Arts & Culture

Stage: In Love, and that's ok

Four lumberjacks find their male-centric lives disrupted by the arrival of a mail-order bride in ‘Lumberjacks in Love,’ playing at the Great American Melodrama in Oceano through April 25.
Four lumberjacks find their male-centric lives disrupted by the arrival of a mail-order bride in ‘Lumberjacks in Love,’ playing at the Great American Melodrama in Oceano through April 25. PHOTO BY GARY ADAMS

What happens when a quartet of confirmed bachelors comes in contact with the fairer sex? “Lumberjacks in Love,” of course.

Directed by Eric Hoit, the Great American Melodrama’s latest production pits the luckless loggers against a mail-order bride. The romantic romp, written by Fred Alley and James Kaplan, takes place in a Midwestern lumber camp “nigh on one hundred years ago.”

As the musical comedy opens, Muskrat (Chuck McLane) is celebrating his 40th birthday with the help of his bunkhouse buddies, including Dirty Bob (Billy Breed), Minnesota Slim (George Walker) and Moonlight (John Keating).

Life is good at the Haywire Lumber Camp, more than 200 miles from civilization. Here in the wilds of Wisconsin, the men are free to spit, scratch and break wind whenever they like. But there’s something missing from their manly, macho lives: women.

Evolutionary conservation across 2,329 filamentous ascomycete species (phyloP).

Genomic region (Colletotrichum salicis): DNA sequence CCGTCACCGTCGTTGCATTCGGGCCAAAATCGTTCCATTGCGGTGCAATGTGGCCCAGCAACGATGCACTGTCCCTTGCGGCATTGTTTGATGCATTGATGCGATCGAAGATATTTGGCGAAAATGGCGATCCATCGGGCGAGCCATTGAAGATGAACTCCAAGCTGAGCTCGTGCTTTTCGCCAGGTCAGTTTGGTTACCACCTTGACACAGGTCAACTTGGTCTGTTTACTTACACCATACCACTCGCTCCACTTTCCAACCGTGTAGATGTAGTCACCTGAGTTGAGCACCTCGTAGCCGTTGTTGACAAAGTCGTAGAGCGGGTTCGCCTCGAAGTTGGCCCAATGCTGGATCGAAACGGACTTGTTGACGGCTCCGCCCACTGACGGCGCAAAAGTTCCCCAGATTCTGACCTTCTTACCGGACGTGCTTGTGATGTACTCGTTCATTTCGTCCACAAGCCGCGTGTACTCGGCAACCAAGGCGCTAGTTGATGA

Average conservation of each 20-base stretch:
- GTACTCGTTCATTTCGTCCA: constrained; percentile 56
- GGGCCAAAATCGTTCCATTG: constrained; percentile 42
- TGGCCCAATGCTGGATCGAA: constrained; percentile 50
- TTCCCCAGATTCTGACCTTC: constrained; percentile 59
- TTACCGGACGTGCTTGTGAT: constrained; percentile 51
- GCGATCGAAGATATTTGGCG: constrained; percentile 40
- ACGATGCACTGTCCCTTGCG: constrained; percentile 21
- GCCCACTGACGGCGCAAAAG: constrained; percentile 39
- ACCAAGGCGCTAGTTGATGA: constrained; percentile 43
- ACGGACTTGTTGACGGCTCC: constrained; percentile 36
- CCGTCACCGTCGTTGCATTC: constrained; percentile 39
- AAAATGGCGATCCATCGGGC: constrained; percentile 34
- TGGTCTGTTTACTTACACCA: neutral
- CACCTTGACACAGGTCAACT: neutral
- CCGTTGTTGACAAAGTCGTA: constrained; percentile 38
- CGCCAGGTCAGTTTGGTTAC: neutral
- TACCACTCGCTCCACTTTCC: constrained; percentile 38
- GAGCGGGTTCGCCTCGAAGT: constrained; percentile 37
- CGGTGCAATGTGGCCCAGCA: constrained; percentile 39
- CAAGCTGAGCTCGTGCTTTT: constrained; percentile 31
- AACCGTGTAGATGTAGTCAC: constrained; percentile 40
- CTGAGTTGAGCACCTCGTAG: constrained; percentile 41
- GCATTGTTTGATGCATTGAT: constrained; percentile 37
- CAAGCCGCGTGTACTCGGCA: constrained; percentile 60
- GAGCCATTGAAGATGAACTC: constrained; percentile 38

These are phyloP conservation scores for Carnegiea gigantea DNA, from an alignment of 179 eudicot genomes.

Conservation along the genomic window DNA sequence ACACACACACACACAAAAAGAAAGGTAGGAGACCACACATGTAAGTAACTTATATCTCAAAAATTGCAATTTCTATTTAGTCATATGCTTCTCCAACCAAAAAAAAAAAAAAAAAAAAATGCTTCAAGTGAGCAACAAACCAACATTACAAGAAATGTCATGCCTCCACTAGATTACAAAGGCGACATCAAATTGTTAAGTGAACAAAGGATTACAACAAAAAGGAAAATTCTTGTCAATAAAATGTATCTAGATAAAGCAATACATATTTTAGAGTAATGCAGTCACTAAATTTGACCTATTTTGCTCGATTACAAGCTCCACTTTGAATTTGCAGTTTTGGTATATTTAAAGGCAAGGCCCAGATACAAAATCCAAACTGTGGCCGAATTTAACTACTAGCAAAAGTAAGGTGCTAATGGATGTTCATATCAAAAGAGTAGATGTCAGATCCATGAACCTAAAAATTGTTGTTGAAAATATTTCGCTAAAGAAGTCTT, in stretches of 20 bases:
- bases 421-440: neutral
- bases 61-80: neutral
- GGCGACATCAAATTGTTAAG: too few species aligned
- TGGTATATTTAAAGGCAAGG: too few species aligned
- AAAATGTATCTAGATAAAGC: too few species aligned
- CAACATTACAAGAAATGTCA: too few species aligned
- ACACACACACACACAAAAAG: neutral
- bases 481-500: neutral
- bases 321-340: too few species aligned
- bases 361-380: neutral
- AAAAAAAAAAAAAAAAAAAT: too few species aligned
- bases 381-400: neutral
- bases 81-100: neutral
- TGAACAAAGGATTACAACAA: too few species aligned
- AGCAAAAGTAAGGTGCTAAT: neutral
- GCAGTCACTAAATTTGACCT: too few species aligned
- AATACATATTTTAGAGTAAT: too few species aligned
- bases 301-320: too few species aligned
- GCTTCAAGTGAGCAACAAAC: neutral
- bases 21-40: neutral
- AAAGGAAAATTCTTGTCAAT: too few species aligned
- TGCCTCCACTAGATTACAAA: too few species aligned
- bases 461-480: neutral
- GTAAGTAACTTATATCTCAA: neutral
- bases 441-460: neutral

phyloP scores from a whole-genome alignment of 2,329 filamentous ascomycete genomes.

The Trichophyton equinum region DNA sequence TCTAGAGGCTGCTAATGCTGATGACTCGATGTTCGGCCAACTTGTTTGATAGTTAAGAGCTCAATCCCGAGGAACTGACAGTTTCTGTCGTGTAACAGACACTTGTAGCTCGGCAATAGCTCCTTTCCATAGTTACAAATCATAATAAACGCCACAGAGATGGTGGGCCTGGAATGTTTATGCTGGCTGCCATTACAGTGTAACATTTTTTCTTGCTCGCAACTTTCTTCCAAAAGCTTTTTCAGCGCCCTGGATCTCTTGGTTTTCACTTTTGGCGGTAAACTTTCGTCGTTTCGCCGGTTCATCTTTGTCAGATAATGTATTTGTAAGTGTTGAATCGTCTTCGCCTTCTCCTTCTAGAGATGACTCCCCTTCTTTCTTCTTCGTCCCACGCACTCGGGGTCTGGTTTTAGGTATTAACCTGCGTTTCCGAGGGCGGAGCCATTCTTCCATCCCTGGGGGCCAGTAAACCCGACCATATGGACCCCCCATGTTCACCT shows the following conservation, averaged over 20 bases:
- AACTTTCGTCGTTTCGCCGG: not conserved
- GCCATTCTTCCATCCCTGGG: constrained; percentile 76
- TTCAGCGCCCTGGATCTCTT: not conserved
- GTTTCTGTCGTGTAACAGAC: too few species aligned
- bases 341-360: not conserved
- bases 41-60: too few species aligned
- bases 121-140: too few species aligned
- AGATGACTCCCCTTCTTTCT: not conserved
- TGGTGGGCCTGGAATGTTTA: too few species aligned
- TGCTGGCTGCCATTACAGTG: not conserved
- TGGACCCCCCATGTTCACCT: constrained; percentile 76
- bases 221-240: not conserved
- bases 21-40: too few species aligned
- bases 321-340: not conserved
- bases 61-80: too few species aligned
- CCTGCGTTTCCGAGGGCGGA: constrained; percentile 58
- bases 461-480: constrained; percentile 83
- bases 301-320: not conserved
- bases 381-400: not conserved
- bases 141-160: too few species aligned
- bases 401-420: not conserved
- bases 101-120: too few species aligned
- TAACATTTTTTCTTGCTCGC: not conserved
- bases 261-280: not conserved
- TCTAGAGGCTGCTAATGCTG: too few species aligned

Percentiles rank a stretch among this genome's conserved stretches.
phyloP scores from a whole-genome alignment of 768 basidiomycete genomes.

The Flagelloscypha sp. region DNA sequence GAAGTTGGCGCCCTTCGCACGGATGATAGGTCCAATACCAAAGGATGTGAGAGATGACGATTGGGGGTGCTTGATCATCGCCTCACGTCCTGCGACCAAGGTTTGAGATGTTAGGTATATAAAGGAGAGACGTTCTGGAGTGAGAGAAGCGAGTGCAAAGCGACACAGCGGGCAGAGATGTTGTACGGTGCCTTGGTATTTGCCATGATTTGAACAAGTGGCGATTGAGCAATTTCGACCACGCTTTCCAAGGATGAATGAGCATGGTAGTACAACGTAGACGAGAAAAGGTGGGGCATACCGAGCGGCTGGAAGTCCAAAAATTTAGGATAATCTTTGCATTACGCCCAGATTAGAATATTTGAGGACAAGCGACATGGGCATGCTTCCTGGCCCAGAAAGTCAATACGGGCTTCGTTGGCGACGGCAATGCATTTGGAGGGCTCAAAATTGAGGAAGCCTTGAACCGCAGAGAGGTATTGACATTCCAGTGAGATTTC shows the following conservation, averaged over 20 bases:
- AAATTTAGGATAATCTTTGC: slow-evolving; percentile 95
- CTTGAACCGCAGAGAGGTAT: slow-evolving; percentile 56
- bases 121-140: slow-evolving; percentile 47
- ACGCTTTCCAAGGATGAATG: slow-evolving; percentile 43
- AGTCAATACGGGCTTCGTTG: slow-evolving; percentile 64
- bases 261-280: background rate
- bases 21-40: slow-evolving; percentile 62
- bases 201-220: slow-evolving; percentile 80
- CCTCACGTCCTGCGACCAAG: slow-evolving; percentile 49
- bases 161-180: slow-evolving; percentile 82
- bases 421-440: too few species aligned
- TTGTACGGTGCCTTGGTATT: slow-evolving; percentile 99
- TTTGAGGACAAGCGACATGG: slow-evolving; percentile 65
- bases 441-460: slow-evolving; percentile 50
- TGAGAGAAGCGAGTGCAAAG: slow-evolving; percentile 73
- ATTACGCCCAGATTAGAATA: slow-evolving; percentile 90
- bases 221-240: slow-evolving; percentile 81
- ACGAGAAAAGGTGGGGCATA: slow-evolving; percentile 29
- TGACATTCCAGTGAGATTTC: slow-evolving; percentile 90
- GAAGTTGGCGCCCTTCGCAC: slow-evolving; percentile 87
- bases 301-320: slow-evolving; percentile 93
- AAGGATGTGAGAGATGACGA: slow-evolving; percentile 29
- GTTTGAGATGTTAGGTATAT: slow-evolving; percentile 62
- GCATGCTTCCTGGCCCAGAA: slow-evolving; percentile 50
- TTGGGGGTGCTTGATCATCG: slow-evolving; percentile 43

George had his youthful heart broken by the girl next door. It’s been six years since Moonlight caught sight of a woman, and Dirty Bob’s last female contact was being bathed by his mother.

Moon and his youthful sidekick, the Kid (Katie Worley), are forced to find romance in the pages of their favorite novels, like “Annabelle Braveheart and the Frontier Fighter.”

Then a telegram arrives. Dirty Bob has mistakenly ordered a mail-order bride for Slim, and she’s set to arrive that day.

The news throws the men into a panic. Meanwhile, the Kid decides to reveal her true identity as a woman by masquerading as the mail-order bride (Bree Murphy).

With its numerous musical numbers and a robust, rollicking plot, “Lumberjacks in Love” gives its talented cast plenty of chances to shine.

It’s a pleasure to hear the men break into four-part harmony, accompanying themselves on banjo, guitar, ukulele and harmonica. In one funny scene, they even explore the percussive properties of washboards, buckets and tubs.

McLane, Walker and Breed, who appears to be channeling Dustin Hoffman’s “Rain Man” character, provide much of the comic relief. And Worley and Keating have sweet chemistry as a chronically confused couple. The atmosphere is enhanced by technical director Gary Adams’ fine set, which transforms readily from a rustic logging camp to the tranquil woods.

“Lumberjacks in Love” is followed by the Melodrama’s vaudeville revue, “Viva Las Vegas!” Directed by Andrew Beck, the cast pays homage to Sin City in the 1970s with snazzy dance numbers, comic skits and a “Twilight Zone” spoof. There’s even a tribute to “The Dean Martin Show,” complete with appearances by Frank Sinatra, Cher and Bette Midler.

The highlight of the evening is Breed and Mc- Lane’s spot-on parody of magicians Siegfried & Roy. As they croon “I Got the Sun in the Morning” with thick German accents, Walker steals the show as a singing, dancing Siberian tiger.

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